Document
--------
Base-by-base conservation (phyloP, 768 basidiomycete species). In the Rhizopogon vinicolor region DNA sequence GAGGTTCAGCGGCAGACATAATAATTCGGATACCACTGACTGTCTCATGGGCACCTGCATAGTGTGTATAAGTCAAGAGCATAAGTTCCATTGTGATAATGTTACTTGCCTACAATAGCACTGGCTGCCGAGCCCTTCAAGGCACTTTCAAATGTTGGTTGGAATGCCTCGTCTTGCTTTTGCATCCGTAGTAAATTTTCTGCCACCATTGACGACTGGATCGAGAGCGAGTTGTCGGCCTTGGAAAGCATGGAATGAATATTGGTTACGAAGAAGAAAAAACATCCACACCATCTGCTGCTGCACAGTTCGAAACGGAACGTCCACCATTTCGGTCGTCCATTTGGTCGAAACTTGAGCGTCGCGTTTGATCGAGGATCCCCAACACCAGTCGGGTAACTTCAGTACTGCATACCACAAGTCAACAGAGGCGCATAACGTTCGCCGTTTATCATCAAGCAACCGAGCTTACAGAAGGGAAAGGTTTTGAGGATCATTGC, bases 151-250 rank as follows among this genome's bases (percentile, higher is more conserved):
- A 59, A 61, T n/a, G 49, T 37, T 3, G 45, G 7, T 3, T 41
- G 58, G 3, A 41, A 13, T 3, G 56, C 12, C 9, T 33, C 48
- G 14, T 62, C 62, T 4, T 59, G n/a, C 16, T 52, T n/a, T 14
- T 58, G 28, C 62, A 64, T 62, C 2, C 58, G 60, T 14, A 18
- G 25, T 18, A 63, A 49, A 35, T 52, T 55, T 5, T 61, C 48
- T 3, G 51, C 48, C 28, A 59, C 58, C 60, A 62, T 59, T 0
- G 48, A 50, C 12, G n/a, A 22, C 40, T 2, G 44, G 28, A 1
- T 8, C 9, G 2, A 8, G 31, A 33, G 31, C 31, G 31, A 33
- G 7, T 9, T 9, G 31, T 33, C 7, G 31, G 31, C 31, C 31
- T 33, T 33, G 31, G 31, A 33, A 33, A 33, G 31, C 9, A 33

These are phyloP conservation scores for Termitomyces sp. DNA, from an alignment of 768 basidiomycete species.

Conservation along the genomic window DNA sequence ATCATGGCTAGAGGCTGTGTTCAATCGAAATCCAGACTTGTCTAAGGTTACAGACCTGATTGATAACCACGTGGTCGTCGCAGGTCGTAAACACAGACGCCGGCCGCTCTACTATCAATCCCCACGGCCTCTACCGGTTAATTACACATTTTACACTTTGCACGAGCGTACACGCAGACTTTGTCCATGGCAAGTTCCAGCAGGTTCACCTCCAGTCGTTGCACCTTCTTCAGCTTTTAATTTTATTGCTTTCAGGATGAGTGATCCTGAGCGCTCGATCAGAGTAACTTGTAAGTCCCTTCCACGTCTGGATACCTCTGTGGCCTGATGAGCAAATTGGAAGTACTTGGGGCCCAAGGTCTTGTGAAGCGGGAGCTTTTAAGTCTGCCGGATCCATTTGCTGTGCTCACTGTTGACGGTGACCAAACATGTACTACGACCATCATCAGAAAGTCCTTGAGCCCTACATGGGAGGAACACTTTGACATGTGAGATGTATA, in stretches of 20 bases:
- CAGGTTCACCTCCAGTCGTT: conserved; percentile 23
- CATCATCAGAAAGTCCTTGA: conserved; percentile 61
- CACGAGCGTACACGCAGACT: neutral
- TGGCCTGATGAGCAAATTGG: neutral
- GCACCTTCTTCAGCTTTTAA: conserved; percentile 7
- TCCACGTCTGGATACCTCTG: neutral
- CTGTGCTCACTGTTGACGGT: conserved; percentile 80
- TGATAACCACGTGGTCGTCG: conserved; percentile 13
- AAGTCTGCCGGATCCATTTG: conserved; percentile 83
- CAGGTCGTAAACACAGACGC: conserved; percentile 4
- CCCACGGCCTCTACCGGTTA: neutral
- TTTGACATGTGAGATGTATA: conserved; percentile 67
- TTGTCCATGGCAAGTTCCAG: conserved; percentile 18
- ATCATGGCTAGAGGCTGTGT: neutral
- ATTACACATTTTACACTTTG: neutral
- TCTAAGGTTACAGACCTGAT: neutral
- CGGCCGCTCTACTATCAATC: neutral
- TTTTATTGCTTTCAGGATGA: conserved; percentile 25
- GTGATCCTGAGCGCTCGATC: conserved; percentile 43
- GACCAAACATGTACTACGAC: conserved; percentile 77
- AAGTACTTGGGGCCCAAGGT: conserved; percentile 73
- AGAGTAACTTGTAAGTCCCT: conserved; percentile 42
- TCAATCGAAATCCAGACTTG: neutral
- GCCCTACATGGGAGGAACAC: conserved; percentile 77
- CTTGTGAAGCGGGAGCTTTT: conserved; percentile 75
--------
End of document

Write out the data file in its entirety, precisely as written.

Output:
Base-by-base conservation (phyloP, 768 basidiomycete species). In the Rhizopogon vinicolor region DNA sequence GAGGTTCAGCGGCAGACATAATAATTCGGATACCACTGACTGTCTCATGGGCACCTGCATAGTGTGTATAAGTCAAGAGCATAAGTTCCATTGTGATAATGTTACTTGCCTACAATAGCACTGGCTGCCGAGCCCTTCAAGGCACTTTCAAATGTTGGTTGGAATGCCTCGTCTTGCTTTTGCATCCGTAGTAAATTTTCTGCCACCATTGACGACTGGATCGAGAGCGAGTTGTCGGCCTTGGAAAGCATGGAATGAATATTGGTTACGAAGAAGAAAAAACATCCACACCATCTGCTGCTGCACAGTTCGAAACGGAACGTCCACCATTTCGGTCGTCCATTTGGTCGAAACTTGAGCGTCGCGTTTGATCGAGGATCCCCAACACCAGTCGGGTAACTTCAGTACTGCATACCACAAGTCAACAGAGGCGCATAACGTTCGCCGTTTATCATCAAGCAACCGAGCTTACAGAAGGGAAAGGTTTTGAGGATCATTGC, bases 151-250 rank as follows among this genome's bases (percentile, higher is more conserved):
- A 59, A 61, T n/a, G 49, T 37, T 3, G 45, G 7, T 3, T 41
- G 58, G 3, A 41, A 13, T 3, G 56, C 12, C 9, T 33, C 48
- G 14, T 62, C 62, T 4, T 59, G n/a, C 16, T 52, T n/a, T 14
- T 58, G 28, C 62, A 64, T 62, C 2, C 58, G 60, T 14, A 18
- G 25, T 18, A 63, A 49, A 35, T 52, T 55, T 5, T 61, C 48
- T 3, G 51, C 48, C 28, A 59, C 58, C 60, A 62, T 59, T 0
- G 48, A 50, C 12, G n/a, A 22, C 40, T 2, G 44, G 28, A 1
- T 8, C 9, G 2, A 8, G 31, A 33, G 31, C 31, G 31, A 33
- G 7, T 9, T 9, G 31, T 33, C 7, G 31, G 31, C 31, C 31
- T 33, T 33, G 31, G 31, A 33, A 33, A 33, G 31, C 9, A 33

These are phyloP conservation scores for Termitomyces sp. DNA, from an alignment of 768 basidiomycete species.

Conservation along the genomic window DNA sequence ATCATGGCTAGAGGCTGTGTTCAATCGAAATCCAGACTTGTCTAAGGTTACAGACCTGATTGATAACCACGTGGTCGTCGCAGGTCGTAAACACAGACGCCGGCCGCTCTACTATCAATCCCCACGGCCTCTACCGGTTAATTACACATTTTACACTTTGCACGAGCGTACACGCAGACTTTGTCCATGGCAAGTTCCAGCAGGTTCACCTCCAGTCGTTGCACCTTCTTCAGCTTTTAATTTTATTGCTTTCAGGATGAGTGATCCTGAGCGCTCGATCAGAGTAACTTGTAAGTCCCTTCCACGTCTGGATACCTCTGTGGCCTGATGAGCAAATTGGAAGTACTTGGGGCCCAAGGTCTTGTGAAGCGGGAGCTTTTAAGTCTGCCGGATCCATTTGCTGTGCTCACTGTTGACGGTGACCAAACATGTACTACGACCATCATCAGAAAGTCCTTGAGCCCTACATGGGAGGAACACTTTGACATGTGAGATGTATA, in stretches of 20 bases:
- CAGGTTCACCTCCAGTCGTT: conserved; percentile 23
- CATCATCAGAAAGTCCTTGA: conserved; percentile 61
- CACGAGCGTACACGCAGACT: neutral
- TGGCCTGATGAGCAAATTGG: neutral
- GCACCTTCTTCAGCTTTTAA: conserved; percentile 7
- TCCACGTCTGGATACCTCTG: neutral
- CTGTGCTCACTGTTGACGGT: conserved; percentile 80
- TGATAACCACGTGGTCGTCG: conserved; percentile 13
- AAGTCTGCCGGATCCATTTG: conserved; percentile 83
- CAGGTCGTAAACACAGACGC: conserved; percentile 4
- CCCACGGCCTCTACCGGTTA: neutral
- TTTGACATGTGAGATGTATA: conserved; percentile 67
- TTGTCCATGGCAAGTTCCAG: conserved; percentile 18
- ATCATGGCTAGAGGCTGTGT: neutral
- ATTACACATTTTACACTTTG: neutral
- TCTAAGGTTACAGACCTGAT: neutral
- CGGCCGCTCTACTATCAATC: neutral
- TTTTATTGCTTTCAGGATGA: conserved; percentile 25
- GTGATCCTGAGCGCTCGATC: conserved; percentile 43
- GACCAAACATGTACTACGAC: conserved; percentile 77
- AAGTACTTGGGGCCCAAGGT: conserved; percentile 73
- AGAGTAACTTGTAAGTCCCT: conserved; percentile 42
- TCAATCGAAATCCAGACTTG: neutral
- GCCCTACATGGGAGGAACAC: conserved; percentile 77
- CTTGTGAAGCGGGAGCTTTT: conserved; percentile 75